In this ProductTank Linz talk, Jason Knight, Product Director at DueDil, provides some insight into enterprise product management for B2B companies, specifically startups and scale-ups selling products to large companies. He also explains some of the challenges product managers will face with enterprise B2B and provides solutions to overcome them.
Watch the video to see his talk in full or read on for an overview of his key points:
- Understanding the enterprise and enterprise B2B product manager
- The enterprise B2B content problem
- Challenges of enterprise B2B product management
Understanding the enterprise and enterprise B2B product manager
When compared to startups, enterprises might be considered oversized and slow, risk-averse with lots of politics and legacy systems and processes. However, these are just some of the differences between enterprise and product startups. These companies also have massive reach, are prepared to sign lengthy contracts, and have exciting problems for product managers to solve.
Whether in a startup or enterprise, the core job of any product manager remains the same:
- Find an important problem to solve
- Find lots of people that really care about that problem
- Find a sustainable, scalable way to solve it (that people will pay for)
The enterprise B2B content problem
Much of the content available on the web is geared towards B2C customers. There is a large and broad market with lots of people for product managers to interview. There are widely understood problems, and the network effects lead to virality and greater product adoption.
With enterprise B2B, however, most of the problems are discussed with sales focusing on big-ticket sales, annual deals, and consultative selling. However, some challenges need to be overcome while working in product management in this area.
Challenges of enterprise B2B product management
Jason talks through a selection of challenges product managers can experience when working in B2B product management.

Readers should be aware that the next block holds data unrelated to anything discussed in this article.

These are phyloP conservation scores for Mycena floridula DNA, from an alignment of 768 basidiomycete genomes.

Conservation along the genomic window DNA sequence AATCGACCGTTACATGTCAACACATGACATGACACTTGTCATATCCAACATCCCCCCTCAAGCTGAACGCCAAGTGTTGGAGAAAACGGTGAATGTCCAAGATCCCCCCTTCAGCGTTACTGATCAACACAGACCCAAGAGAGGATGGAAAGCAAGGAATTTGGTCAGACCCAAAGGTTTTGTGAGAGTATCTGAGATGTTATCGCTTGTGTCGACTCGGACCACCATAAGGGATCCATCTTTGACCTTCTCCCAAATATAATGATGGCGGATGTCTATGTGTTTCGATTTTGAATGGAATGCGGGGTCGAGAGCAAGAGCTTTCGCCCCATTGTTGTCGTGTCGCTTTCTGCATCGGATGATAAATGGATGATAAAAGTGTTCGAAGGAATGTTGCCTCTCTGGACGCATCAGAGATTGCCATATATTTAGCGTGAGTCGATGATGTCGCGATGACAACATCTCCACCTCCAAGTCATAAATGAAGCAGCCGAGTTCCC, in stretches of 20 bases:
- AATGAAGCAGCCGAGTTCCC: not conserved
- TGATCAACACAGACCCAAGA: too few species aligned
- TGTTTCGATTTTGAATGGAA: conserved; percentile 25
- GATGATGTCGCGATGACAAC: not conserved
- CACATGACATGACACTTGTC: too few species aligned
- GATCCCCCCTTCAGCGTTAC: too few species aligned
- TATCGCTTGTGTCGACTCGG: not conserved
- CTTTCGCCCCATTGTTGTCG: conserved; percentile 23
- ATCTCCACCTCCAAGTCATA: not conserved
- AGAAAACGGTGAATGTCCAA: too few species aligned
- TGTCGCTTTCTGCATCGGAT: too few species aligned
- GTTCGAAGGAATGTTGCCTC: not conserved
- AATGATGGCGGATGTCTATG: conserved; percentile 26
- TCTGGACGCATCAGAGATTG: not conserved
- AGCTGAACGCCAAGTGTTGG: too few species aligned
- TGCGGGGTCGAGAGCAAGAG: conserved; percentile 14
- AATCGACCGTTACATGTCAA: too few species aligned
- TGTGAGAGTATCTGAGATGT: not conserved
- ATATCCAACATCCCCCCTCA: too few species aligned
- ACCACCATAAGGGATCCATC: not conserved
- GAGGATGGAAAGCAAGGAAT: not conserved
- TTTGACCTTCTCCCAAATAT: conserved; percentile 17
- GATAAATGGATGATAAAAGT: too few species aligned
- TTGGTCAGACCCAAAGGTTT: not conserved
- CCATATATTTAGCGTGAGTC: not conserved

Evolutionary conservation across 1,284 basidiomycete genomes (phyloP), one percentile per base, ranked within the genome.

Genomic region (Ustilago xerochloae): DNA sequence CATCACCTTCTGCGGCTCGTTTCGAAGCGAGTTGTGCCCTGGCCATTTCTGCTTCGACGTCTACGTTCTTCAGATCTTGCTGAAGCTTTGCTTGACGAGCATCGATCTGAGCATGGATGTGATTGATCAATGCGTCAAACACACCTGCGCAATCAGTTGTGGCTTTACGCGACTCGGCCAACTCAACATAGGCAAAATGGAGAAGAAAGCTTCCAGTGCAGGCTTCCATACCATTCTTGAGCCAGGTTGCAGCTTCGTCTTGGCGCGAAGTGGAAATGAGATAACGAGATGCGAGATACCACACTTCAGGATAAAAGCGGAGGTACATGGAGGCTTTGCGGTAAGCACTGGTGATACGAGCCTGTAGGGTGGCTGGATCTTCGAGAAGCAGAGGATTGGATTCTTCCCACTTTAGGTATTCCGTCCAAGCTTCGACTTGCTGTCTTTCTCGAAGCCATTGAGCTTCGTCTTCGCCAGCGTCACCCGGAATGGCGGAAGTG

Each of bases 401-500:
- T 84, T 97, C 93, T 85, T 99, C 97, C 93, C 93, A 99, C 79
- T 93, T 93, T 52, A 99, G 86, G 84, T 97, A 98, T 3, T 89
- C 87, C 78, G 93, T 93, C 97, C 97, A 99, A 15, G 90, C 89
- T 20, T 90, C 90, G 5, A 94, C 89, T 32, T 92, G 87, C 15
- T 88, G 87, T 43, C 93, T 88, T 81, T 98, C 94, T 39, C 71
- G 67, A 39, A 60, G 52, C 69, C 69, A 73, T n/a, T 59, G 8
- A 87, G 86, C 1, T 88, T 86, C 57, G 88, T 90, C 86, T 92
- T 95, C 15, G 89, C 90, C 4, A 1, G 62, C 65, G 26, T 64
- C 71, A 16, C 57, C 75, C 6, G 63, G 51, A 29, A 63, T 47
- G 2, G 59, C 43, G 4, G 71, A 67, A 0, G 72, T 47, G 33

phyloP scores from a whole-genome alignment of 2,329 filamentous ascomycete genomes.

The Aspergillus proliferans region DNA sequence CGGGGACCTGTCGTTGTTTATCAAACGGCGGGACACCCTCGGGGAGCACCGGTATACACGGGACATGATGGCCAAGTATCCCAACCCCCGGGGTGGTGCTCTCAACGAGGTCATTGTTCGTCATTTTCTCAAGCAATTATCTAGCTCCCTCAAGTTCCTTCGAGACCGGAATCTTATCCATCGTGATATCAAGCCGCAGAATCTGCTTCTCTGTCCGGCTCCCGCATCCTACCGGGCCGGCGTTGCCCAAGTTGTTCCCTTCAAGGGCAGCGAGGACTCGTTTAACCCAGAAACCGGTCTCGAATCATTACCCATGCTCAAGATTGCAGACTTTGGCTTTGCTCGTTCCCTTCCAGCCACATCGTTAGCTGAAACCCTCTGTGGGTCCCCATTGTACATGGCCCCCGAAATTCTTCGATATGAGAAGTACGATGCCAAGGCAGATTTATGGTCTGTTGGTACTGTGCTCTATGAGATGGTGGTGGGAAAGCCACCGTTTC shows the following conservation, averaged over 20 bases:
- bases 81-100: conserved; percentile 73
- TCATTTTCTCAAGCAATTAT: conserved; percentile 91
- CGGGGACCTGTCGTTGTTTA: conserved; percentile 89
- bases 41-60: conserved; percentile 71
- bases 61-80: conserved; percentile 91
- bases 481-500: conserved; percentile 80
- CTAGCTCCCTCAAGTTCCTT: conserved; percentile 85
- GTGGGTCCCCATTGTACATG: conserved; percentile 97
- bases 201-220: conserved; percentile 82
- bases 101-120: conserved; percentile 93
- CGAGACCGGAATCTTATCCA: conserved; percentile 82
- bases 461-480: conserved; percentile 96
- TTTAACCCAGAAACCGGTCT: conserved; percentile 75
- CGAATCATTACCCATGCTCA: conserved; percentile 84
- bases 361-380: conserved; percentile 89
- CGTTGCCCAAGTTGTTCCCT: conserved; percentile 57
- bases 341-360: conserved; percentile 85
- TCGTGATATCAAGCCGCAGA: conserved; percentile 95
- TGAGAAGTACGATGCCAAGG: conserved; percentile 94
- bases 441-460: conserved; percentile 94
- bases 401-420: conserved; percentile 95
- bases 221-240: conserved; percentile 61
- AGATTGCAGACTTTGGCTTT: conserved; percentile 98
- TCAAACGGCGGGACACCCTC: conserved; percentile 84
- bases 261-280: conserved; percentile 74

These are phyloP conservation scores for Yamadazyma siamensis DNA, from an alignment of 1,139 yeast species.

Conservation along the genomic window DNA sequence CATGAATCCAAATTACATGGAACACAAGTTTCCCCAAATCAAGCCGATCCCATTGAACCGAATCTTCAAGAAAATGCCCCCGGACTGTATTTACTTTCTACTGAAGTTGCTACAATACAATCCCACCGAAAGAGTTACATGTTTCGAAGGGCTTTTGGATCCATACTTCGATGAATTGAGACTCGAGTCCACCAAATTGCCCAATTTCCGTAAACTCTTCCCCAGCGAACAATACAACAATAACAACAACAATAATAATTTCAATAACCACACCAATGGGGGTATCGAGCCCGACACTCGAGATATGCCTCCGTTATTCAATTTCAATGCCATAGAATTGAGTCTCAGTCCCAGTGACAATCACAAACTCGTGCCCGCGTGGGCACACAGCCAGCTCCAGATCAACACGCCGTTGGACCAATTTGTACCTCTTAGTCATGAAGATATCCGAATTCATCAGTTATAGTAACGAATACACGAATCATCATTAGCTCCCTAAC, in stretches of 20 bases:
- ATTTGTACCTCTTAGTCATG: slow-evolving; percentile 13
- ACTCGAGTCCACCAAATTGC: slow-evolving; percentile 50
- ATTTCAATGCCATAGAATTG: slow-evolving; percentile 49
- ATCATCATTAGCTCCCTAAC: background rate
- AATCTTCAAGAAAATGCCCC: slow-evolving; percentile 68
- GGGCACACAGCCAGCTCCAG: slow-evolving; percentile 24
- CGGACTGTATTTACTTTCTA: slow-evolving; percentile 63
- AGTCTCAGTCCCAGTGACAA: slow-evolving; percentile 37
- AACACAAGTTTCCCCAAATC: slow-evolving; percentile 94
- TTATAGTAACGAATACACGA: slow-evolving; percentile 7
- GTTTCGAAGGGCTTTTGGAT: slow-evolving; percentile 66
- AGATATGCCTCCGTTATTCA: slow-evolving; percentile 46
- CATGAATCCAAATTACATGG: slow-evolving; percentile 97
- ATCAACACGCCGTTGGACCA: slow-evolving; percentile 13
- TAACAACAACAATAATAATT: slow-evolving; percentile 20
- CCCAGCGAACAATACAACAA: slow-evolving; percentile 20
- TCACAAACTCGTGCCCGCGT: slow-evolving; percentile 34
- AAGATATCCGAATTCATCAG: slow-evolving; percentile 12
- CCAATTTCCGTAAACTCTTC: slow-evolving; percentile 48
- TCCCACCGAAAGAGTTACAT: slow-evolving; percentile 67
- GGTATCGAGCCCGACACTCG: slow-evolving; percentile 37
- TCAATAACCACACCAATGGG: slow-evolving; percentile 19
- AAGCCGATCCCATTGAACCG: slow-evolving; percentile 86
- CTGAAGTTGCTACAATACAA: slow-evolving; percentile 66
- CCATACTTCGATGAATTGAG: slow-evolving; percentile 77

It can take (a long) time to sell to enterprise
Sales cycles in the enterprise take a long time because these companies have different needs related to security, compliance, integration, and operations. This presents a challenge of no immediate feedback from sales after features are released.
The solution is to prep marketing campaigns early and maintain constant communication with the sales team.
The dark side of sales-led growth
Selling to complicated enterprise companies with diverse needs raises a challenge that can dramatically impact the roadmap. Product managers may find themselves being asked just to add one thing, and the roadmap may flounder.
The solution is to create a culture of continuous discovery and supporting data with a clear product vision that aligns with sales and ensure the product team has executive buy-in to prevent changes to the roadmap.
Your users aren’t (necessarily) your customers
Having your solution integrated across the board is the way to win in the enterprise, but enterprises will likely use a central procurement team. This may mean having to impress two sets of people that may want different things.
The solution is to conduct regular product sessions and discuss your strategy and roadmap while focusing on product discovery for both customers and users.
Your relationship with your users is not the same
There are a near-infinite number of users in the B2C world, and each user’s value is low. This makes it easy to ignore individual requests. With enterprise customers, on the other hand, there are certain expectations that needs will be met.
As the product manager, you will receive feature requests that you can’t say no to, which means you can’t get to everything. Instead, focus on feedback and not feature requests and filter everything through your product strategy.
Your user base might be pretty small in real terms
Many enterprise products only have a handful of users, which might make it difficult to do robust A/B tests and risk the chance of discovery fatigue. The solution is to build relationships with individual customers and users.
The key takeaway from this talk is that enterprise B2B can be challenging but also rewarding. Your core responsibilities will remain the same as the product manager, but the customer profile may change, and maintaining contact with the customer is essential.
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